Tiny Reviews: Anders Hagberg, Carmen Lundy, Charles Gayle, and October Trio

Tiny Reviews, featuring:  Anders Hagberg Quartet Stories of Now, Carmen Lundy Changes, Charles Gayle Streets, and October Trio New Dream.

Let’s begin…

 

Anders Hagberg Quartet – Stories of Now

Really intriguing release by Anders Haberg, who in addition to soprano saxophone, also plays a variety of flutes (C flute, bass and contrabass flutes, matusi and harmonic flutes).  The quartet is rounded out with piano, bass, and drums.  It’s an alluring set of jazz compositions that sound influenced by the folk music of his native Sweden.  Quite pretty, introspective without getting sleepy, though some of the world jazz sounding tracks definitely have some punch to them.  ECM fans should probably check this album out.

Your album personnel:  Anders Hagberg (vocals, flute, bass flute, contrabass flute, soprano saxophone, reed organ, Jew’s harp); Johannes Lundberg (vocals, double bass); Joona Toivanen (grand piano), and Goran Kroon (glockenspiel, drums, percussion).

Released on the Footprint Records label.  Jazz from the Gothenburg, Sweden scene.

Available at eMusic.

 

Carmen Lundy – Changes

Can’t let this week of Jazz Picks go and not mention that jazz diamond Carmen Lundy has a new release out.  A set of originals (and one cover).  Backing Lundy’s vocals include mainstays Anthony Wonsey (piano), Kenny Davis (bass), and Jamison Ross (drums).  If you like jazz vocals, just hit the download button and don’t look back. If jazz vocals aren’t typically your thing, you owe it to yourself to give Lundy a listen; Lundy has plenty of talent and jazz cred and shouldn’t be dismissed.  Addition of guests on trombone, flugel, and trumpet are a nice touch.

Guest appearances by:  Oscar Castro-Neves (guitar), Nolan Shaheed (trumpet & flugelhorn), and George Bohanon (trombone).

Released on the Afrasia Productions label.  Jazz from the L.A. scene.

Available at eMusic.

 

Charles Gayle – Streets

Charles Gayle is back, and he hasn’t lost any bit of ferocity with age.  On tenor sax, and joined by Larry Roland (double bass) and Michael TA Thompson (drums), it’s a great set of free jazz, sounding both new and New Thing.  If you like your jazz free and fiery, just hit the download button.  Gayle is a vet of the scene, having played with the seminal artists of the avant-garde scene, and it’s great to see him out with a new recording.  Released on the Northern Spy label, staffed by former members of the ESP label, and musician run; a promising release from these guys.  Recommended.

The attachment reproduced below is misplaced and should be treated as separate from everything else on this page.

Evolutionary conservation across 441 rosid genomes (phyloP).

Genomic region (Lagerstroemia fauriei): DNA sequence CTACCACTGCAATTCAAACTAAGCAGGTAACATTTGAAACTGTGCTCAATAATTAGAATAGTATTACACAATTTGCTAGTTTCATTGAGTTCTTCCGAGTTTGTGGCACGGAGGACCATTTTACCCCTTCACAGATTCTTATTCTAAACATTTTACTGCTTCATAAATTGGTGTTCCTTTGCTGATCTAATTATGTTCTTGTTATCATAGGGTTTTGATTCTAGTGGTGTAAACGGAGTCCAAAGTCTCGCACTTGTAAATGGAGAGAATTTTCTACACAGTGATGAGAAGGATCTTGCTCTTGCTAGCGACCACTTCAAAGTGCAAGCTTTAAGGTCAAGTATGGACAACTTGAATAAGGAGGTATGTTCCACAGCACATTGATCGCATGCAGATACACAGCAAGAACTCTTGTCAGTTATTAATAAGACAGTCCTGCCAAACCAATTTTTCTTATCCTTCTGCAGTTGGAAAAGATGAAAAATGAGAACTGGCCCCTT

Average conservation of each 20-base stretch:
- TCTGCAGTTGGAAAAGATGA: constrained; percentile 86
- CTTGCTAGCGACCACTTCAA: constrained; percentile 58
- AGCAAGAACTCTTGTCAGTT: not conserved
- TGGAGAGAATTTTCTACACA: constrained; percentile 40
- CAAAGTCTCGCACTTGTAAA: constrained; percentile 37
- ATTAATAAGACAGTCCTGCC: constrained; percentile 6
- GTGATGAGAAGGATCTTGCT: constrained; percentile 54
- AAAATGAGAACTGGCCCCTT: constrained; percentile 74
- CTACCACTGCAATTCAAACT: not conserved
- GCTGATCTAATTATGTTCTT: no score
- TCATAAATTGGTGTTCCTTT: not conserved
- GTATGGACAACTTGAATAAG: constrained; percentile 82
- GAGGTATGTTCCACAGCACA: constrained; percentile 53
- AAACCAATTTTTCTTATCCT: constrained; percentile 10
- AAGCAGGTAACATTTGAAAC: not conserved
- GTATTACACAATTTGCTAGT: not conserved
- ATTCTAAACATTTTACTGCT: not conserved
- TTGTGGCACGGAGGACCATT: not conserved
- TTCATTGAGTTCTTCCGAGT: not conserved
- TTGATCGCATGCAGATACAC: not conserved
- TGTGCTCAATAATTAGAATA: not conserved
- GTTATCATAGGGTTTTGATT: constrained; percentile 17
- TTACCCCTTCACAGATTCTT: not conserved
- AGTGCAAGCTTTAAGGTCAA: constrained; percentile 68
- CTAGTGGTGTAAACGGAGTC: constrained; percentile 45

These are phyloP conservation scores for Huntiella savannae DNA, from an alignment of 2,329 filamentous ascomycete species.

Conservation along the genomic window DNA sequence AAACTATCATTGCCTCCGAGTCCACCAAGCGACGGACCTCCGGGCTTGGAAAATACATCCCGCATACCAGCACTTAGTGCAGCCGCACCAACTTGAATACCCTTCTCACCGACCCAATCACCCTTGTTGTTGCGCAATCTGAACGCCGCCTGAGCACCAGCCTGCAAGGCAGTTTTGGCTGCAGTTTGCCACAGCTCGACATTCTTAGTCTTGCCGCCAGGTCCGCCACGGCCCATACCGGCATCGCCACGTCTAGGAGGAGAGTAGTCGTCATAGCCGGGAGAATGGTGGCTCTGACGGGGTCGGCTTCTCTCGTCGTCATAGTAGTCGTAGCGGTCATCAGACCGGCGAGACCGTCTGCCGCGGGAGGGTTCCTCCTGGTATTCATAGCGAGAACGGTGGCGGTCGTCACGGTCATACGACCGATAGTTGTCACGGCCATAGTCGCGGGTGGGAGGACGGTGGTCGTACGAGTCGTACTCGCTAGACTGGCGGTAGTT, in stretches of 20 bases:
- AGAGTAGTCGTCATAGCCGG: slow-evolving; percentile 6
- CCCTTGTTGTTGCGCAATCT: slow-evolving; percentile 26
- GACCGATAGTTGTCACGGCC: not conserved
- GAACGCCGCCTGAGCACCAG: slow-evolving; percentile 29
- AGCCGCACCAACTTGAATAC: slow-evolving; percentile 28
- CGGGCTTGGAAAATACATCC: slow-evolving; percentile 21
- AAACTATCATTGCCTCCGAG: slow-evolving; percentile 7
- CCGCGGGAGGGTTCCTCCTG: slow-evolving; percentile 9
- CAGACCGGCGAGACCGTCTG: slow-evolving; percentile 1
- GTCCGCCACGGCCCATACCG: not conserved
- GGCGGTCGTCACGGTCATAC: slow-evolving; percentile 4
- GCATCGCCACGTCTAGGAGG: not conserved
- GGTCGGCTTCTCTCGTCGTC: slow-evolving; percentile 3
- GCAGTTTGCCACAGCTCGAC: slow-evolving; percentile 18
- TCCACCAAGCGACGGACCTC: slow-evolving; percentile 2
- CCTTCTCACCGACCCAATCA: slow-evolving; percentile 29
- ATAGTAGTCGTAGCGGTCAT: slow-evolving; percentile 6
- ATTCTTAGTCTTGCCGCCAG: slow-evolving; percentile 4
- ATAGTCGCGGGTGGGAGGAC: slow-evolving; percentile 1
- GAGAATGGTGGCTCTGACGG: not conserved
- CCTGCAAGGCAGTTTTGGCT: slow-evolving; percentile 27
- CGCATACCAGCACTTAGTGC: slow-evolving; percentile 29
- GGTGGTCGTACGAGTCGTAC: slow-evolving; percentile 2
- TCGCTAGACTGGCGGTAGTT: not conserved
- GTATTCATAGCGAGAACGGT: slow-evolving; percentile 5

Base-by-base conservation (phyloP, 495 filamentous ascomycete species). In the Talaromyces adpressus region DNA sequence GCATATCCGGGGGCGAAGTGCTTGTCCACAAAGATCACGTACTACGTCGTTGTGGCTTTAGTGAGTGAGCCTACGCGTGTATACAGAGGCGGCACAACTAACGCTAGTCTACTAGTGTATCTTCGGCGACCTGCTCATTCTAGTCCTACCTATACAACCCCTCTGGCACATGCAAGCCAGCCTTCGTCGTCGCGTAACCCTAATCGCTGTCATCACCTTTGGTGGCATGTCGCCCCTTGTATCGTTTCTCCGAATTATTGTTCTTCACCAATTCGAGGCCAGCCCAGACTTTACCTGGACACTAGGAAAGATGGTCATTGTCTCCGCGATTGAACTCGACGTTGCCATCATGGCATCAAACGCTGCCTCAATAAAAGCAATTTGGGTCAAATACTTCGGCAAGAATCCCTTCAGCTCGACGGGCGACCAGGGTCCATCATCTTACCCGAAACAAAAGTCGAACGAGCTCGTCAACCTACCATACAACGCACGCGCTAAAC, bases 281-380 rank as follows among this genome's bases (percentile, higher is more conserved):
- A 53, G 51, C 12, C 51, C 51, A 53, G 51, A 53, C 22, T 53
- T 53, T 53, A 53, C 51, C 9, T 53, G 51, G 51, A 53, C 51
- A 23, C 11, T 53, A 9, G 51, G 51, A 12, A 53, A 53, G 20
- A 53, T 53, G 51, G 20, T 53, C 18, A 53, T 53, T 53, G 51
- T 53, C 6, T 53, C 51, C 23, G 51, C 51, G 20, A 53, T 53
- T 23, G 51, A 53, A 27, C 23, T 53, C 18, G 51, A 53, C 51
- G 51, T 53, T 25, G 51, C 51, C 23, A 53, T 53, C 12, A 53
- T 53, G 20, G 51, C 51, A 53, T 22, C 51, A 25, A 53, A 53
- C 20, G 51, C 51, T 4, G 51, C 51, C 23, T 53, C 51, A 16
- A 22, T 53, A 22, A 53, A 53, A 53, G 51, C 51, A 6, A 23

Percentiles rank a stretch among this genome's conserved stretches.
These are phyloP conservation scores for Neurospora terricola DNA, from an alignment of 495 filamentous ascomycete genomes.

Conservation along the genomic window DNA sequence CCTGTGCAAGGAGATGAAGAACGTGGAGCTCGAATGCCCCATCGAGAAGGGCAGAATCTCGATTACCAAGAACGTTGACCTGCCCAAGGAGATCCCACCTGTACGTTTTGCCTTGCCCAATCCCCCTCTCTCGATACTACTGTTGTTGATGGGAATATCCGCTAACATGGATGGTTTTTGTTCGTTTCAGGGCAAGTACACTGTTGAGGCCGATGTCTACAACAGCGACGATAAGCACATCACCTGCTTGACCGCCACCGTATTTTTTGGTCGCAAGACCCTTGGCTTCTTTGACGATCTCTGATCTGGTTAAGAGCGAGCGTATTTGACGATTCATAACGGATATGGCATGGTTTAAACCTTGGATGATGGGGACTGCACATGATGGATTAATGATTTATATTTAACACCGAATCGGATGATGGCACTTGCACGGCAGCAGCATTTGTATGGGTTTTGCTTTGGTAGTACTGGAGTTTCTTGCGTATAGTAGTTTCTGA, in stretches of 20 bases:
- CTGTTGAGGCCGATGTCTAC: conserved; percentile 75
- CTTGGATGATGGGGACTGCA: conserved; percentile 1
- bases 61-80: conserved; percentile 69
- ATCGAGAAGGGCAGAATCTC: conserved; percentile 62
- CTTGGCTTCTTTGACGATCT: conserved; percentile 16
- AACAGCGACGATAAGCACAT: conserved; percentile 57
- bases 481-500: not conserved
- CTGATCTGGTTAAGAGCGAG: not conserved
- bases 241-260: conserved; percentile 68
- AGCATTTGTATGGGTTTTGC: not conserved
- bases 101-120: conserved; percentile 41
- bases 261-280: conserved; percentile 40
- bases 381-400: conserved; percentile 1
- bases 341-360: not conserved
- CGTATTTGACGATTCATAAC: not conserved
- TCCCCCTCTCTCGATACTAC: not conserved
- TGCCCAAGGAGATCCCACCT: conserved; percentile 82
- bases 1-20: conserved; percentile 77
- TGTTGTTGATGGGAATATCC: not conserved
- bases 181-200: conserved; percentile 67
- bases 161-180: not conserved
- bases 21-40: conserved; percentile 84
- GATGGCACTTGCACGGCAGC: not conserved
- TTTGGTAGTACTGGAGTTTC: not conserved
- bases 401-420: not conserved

Jazz from NYC.

Available at eMusic.

 

October Trio – New Dream

Interesting album.  A cyclical twist and crunch and twist again… washing machine jazz; hypnotic in repetition and broken by unexpected jolts of motion.  Opening track “1983” is the kind of tune that draws a listener right in.  On New Dream, October Trio clearly has an album vision, and the variation of sound throughout is as if they attempt to describe that vision in a different language with each tune.  Some moments of a conventional modern jazz sound, some moments that border on free, some that grab hold of a world jazz fusion, etc etc.  It’s one of those albums that might not be love at first sight, but which repeat listenings could bring a strong connection.  Some music is like that.  That’s how this album played out for me.  The more time passes, the more often I get this album in the stereo.

Your album personnel:  Evan Arntzen (tenor & soprano sax, clarinet), Dan Gaucher (drums), and Josh Cole (bass).

Released on the Songlines Recordings label.  Jazz from the Vancouver scene.

Stream the entire album on October Trio’s bandcamp page.

Download a free track at AllAboutJazz, courtesy of the artist and label.

Available at eMusic.

 

That’s it for today’s article, and the third of four parts of the Tiny Reviews from this batch of new arrivals.

Here’s some language to protect emusic’s rights as the one to hire me originally to scour through the jazz new arrivals and write about the ones I like:

New Arrivals Jazz Picks“, courtesy of eMusic.com, Inc.
© 2012  eMusic.com, Inc.

My thanks to emusic for the freelance writing gig, the opportunity to use it in this blog, and the editorial freedom to help spread the word about cool new jazz being recorded today.


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